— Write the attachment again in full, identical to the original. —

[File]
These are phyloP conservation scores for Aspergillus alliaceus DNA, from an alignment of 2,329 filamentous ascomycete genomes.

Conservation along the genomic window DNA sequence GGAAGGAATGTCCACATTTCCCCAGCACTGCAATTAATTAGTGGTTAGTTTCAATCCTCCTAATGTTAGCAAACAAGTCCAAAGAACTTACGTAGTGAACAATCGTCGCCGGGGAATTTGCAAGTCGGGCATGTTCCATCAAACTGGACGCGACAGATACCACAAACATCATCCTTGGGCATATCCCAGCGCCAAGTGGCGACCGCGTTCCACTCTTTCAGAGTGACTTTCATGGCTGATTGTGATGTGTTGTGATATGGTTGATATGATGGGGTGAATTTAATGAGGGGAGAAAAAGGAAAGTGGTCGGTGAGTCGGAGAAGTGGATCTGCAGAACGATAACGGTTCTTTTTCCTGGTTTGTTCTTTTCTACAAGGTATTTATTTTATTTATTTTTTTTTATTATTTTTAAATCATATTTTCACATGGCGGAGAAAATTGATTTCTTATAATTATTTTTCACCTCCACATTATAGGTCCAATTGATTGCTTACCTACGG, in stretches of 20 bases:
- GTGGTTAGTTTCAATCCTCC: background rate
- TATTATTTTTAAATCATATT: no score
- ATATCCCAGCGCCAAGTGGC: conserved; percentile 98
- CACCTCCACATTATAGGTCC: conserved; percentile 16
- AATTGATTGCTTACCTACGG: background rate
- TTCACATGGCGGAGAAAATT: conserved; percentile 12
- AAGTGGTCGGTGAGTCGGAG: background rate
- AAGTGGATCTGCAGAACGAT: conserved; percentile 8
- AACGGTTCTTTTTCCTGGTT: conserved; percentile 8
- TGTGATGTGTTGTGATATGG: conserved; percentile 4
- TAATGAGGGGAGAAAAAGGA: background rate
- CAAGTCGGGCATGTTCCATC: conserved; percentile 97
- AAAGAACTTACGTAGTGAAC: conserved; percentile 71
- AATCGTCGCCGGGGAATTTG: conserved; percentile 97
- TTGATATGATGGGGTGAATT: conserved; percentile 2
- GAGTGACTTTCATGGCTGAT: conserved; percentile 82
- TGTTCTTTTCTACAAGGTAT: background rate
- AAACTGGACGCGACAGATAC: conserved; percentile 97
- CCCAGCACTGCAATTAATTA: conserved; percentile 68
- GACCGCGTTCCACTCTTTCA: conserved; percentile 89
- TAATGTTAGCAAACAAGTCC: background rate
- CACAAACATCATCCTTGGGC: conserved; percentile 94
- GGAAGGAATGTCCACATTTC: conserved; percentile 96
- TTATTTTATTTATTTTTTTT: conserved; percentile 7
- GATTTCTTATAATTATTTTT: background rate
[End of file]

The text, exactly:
These are phyloP conservation scores for Aspergillus alliaceus DNA, from an alignment of 2,329 filamentous ascomycete genomes.

Conservation along the genomic window DNA sequence GGAAGGAATGTCCACATTTCCCCAGCACTGCAATTAATTAGTGGTTAGTTTCAATCCTCCTAATGTTAGCAAACAAGTCCAAAGAACTTACGTAGTGAACAATCGTCGCCGGGGAATTTGCAAGTCGGGCATGTTCCATCAAACTGGACGCGACAGATACCACAAACATCATCCTTGGGCATATCCCAGCGCCAAGTGGCGACCGCGTTCCACTCTTTCAGAGTGACTTTCATGGCTGATTGTGATGTGTTGTGATATGGTTGATATGATGGGGTGAATTTAATGAGGGGAGAAAAAGGAAAGTGGTCGGTGAGTCGGAGAAGTGGATCTGCAGAACGATAACGGTTCTTTTTCCTGGTTTGTTCTTTTCTACAAGGTATTTATTTTATTTATTTTTTTTTATTATTTTTAAATCATATTTTCACATGGCGGAGAAAATTGATTTCTTATAATTATTTTTCACCTCCACATTATAGGTCCAATTGATTGCTTACCTACGG, in stretches of 20 bases:
- GTGGTTAGTTTCAATCCTCC: background rate
- TATTATTTTTAAATCATATT: no score
- ATATCCCAGCGCCAAGTGGC: conserved; percentile 98
- CACCTCCACATTATAGGTCC: conserved; percentile 16
- AATTGATTGCTTACCTACGG: background rate
- TTCACATGGCGGAGAAAATT: conserved; percentile 12
- AAGTGGTCGGTGAGTCGGAG: background rate
- AAGTGGATCTGCAGAACGAT: conserved; percentile 8
- AACGGTTCTTTTTCCTGGTT: conserved; percentile 8
- TGTGATGTGTTGTGATATGG: conserved; percentile 4
- TAATGAGGGGAGAAAAAGGA: background rate
- CAAGTCGGGCATGTTCCATC: conserved; percentile 97
- AAAGAACTTACGTAGTGAAC: conserved; percentile 71
- AATCGTCGCCGGGGAATTTG: conserved; percentile 97
- TTGATATGATGGGGTGAATT: conserved; percentile 2
- GAGTGACTTTCATGGCTGAT: conserved; percentile 82
- TGTTCTTTTCTACAAGGTAT: background rate
- AAACTGGACGCGACAGATAC: conserved; percentile 97
- CCCAGCACTGCAATTAATTA: conserved; percentile 68
- GACCGCGTTCCACTCTTTCA: conserved; percentile 89
- TAATGTTAGCAAACAAGTCC: background rate
- CACAAACATCATCCTTGGGC: conserved; percentile 94
- GGAAGGAATGTCCACATTTC: conserved; percentile 96
- TTATTTTATTTATTTTTTTT: conserved; percentile 7
- GATTTCTTATAATTATTTTT: background rate